An Illustration of the Truncation Principle

3 June 2012


Science often (though not always or exclusively) involves a quantitative approach to phenomena. As the phenomena of the world are often (though not always or exclusively) continuous, the continuum of phenomena must be broken up into discrete chunks of experience, however imperfect the division. If we are to quantify knowledge, we must have distinctions, and distinctions must be interpolated at some particular point in a continuum.

The truncation principle is the principled justification of this practice, and the truncation fallacy is the claim that distinctions in the name of quantification are illegitimate. The claim of the illegitimacy of a given distinction is usually based on an ideal standard of distinctions having to be based on a sharply-bounded concept that marks an exhaustive division that admits of no exceptions. This is an unreasonable standard for human experience or its systematization in scientific knowledge.

One of my motivations (though not my only motivation) for formulating the truncation principle was the obvious application to historical periodization. Historians have always been forced to confront the truncation fallacy, though I am not aware that there has previously been any name for the conceptual problems involved in historical periodization, though it has been ever-present in the background of historical thought.

Here is an implicit exposition of the problems of the truncation principle by Marc Bloch, one of the most eminent members of the Annales school of historians (which also included Fernand Braudel, of whom I have written on many occasions), and who was killed by the Gestapo while working for the French resistance during the Second World War:

“…it is difficult to imagine that any of the sciences could treat time as a mere abstraction. Yet, for a great number of those who, for their own purposes, chop it up into arbitrary homogenous segments, time is nothing more than a measurement. In contrast, historical time is a concrete and living reality with an irreversible onward rush… this real time is, in essence, a continuum. It is also perpetual change. The great problems of historical inquiry derive from the antithesis of these two attributes. There is one problem especially, which raises the very raison d’être of our studies. Let us assume two consecutive periods taken out of the uninterrupted sequence of the ages. To what extent does the connection which the flow of time sets between them predominate, or fail to predominate, over the differences born out of the same flow?”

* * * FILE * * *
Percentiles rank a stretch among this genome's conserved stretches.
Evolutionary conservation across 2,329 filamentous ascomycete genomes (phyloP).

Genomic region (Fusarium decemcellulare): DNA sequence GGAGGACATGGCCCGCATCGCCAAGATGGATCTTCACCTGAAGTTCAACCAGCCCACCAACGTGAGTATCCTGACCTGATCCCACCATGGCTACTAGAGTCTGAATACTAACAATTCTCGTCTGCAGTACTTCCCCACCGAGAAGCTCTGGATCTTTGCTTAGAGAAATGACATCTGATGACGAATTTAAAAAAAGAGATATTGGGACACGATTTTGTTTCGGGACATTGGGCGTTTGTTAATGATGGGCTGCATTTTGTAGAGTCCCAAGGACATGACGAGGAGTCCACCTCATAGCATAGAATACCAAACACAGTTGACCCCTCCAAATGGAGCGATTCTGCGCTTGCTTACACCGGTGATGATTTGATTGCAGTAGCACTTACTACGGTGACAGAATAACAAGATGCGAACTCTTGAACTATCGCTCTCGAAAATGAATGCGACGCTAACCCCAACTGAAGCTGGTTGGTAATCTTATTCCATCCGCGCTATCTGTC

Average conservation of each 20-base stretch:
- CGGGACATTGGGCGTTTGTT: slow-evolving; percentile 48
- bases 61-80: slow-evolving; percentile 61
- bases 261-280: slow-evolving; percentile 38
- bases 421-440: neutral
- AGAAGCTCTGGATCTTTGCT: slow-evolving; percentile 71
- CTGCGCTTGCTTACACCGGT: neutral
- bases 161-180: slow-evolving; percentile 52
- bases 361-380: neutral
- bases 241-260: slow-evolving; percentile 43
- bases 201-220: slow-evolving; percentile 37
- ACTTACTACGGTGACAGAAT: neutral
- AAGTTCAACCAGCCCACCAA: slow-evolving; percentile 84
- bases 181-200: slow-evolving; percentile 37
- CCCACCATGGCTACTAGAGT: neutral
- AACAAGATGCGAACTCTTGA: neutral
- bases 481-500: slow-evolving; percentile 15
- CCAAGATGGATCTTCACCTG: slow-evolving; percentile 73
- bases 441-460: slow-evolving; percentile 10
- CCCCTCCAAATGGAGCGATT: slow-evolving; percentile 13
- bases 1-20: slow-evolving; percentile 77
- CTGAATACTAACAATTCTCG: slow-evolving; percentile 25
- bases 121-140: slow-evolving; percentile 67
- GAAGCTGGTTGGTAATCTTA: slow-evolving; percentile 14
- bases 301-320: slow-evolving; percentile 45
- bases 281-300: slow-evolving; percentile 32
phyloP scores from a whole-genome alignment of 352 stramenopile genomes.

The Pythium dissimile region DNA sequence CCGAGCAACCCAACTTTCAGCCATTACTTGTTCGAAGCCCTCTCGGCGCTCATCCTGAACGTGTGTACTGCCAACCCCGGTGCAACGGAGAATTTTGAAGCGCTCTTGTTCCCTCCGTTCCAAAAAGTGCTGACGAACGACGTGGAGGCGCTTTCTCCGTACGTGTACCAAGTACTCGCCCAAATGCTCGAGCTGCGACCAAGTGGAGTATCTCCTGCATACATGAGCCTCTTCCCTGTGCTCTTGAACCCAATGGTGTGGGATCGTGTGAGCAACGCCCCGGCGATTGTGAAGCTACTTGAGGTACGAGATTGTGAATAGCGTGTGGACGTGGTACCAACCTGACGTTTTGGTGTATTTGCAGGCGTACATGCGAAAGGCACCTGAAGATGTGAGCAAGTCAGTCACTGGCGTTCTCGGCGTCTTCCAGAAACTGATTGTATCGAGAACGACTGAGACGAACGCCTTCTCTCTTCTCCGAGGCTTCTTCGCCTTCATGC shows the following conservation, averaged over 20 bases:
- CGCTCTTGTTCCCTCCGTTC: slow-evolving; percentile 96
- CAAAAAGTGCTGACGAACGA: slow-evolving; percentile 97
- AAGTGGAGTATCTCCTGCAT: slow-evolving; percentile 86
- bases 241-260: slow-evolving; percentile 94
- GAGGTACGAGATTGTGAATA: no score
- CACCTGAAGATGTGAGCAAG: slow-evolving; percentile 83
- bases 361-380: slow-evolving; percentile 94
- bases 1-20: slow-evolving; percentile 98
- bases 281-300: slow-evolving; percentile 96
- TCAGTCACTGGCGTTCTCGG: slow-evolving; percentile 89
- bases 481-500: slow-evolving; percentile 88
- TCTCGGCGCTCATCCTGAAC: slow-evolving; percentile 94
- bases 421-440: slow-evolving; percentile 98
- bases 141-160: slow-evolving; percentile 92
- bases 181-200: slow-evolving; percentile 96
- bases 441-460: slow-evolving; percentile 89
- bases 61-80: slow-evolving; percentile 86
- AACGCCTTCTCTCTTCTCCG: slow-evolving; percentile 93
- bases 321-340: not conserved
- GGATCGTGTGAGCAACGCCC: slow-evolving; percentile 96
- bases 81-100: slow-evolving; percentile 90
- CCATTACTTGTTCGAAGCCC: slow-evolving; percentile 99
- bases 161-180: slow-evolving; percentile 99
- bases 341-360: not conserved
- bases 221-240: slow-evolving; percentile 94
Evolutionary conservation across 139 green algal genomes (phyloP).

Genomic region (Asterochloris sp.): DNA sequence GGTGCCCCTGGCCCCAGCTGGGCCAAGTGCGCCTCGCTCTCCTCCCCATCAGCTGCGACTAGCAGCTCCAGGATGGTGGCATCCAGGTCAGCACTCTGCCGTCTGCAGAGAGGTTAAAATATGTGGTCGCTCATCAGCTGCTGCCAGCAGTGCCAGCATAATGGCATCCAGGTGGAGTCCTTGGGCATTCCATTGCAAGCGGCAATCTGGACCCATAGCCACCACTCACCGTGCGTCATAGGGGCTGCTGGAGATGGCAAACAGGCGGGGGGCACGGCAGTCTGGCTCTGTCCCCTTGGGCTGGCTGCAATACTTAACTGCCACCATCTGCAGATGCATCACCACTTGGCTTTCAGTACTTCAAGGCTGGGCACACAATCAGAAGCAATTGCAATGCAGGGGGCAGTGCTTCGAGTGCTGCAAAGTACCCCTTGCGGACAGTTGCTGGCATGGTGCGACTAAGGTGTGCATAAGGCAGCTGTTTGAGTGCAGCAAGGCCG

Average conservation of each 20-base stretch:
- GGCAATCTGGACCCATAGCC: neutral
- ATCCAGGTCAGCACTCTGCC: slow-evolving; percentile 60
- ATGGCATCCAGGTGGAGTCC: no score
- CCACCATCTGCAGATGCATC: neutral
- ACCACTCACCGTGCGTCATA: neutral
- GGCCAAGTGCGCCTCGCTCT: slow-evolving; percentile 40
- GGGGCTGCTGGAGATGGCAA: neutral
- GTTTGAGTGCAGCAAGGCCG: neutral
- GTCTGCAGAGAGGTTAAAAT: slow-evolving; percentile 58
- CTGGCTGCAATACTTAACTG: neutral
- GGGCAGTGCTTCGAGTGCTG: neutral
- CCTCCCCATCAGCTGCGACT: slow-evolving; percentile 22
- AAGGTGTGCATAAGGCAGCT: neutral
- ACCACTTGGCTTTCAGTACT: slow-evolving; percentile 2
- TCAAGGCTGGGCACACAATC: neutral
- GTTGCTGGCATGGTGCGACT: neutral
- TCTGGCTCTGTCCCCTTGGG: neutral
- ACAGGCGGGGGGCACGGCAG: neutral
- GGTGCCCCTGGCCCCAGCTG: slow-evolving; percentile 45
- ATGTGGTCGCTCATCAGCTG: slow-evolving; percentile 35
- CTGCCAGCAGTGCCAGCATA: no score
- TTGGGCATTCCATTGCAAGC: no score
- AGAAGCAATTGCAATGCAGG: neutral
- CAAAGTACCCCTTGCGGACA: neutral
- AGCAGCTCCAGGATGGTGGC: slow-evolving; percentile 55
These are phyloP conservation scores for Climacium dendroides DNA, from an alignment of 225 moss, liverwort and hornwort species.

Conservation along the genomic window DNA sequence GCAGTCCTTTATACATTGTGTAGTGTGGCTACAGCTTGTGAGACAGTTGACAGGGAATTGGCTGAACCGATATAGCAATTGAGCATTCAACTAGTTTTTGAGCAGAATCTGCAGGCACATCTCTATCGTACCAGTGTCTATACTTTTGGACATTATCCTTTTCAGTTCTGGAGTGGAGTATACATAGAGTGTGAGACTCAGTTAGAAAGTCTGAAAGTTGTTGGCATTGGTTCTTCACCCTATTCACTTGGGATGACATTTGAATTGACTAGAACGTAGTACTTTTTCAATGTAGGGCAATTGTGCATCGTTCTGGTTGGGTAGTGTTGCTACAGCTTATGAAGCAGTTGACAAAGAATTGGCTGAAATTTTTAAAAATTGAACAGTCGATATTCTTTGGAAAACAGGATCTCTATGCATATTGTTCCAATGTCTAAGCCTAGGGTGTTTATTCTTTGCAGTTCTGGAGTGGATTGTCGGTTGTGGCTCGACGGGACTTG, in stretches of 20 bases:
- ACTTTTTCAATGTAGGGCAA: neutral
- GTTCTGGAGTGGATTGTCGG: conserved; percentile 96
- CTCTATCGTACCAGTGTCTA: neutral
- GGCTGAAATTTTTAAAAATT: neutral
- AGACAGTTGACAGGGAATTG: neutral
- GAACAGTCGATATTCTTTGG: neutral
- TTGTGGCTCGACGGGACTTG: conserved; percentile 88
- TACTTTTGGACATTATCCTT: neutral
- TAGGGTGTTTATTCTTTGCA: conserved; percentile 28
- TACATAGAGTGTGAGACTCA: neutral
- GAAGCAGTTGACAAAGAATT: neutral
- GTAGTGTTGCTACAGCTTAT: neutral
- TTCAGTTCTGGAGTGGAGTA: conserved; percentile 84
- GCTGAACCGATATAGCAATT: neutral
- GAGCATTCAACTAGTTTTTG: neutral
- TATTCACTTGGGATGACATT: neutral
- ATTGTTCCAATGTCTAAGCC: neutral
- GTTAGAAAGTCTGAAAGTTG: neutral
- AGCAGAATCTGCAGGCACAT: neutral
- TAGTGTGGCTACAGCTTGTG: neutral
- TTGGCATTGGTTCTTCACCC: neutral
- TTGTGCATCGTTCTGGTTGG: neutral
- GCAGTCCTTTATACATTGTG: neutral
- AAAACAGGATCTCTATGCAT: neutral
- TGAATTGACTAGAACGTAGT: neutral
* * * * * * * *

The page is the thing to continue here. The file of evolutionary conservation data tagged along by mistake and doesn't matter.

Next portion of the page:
Marc Bloch, The Historian’s Craft, translated by Peter Putnam, New York: Vintage, 1953, Chapter I, sec. 3, “Historical Time,” pp. 27-29

Bloch, then, sees times itself, the structure of time, as the source both of historical continuity and historical discontinuity. For Bloch the historian, time is the truncation principle, as for some metaphysicians space (or time, for that matter) simply is the principle of individuation.

The truncation principle and the principle of individuation are closely related. What makes an individual an individual? When it is cut off from the rest of the world and designated as an individual. I haven’t thought about this yet, so I will reserve further remarks until I’ve made an effort to review the history of the principium individuationis.

The “two attributes” of continuity and change are both functions of time; both the connection and the differences between any two “arbitrary homogenous segments” are due to the action of time, according to Bloch.

The truncation principle, however, has a wider application than time. To express the truncation principle in terms of time invites a formulation (or an example) in terms of space, and there is an excellent example ready to hand: that of the color spectrum of visible light. There is a convention of dividing the color spectrum into red, orange, yellow, green, blue, indigo, and violet. But this is not the only convention. Because the word “indigo” is becoming almost archaic, one now sees the color spectrum decomposed into red, orange, yellow, green, blue, and purple.

Both decompositions of the color spectrum, and any others that might be proposed, constitute something like, “arbitrary homogenous segments.” The decomposition of the color spectrum is justified by the truncation principle, but the principle does not privilege any one decomposition over any other. All distinctions are equal, and if any one distinction is taken to be more equal than others, it is only because this distinction has the sanction of tradition.

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Grand Strategy Annex

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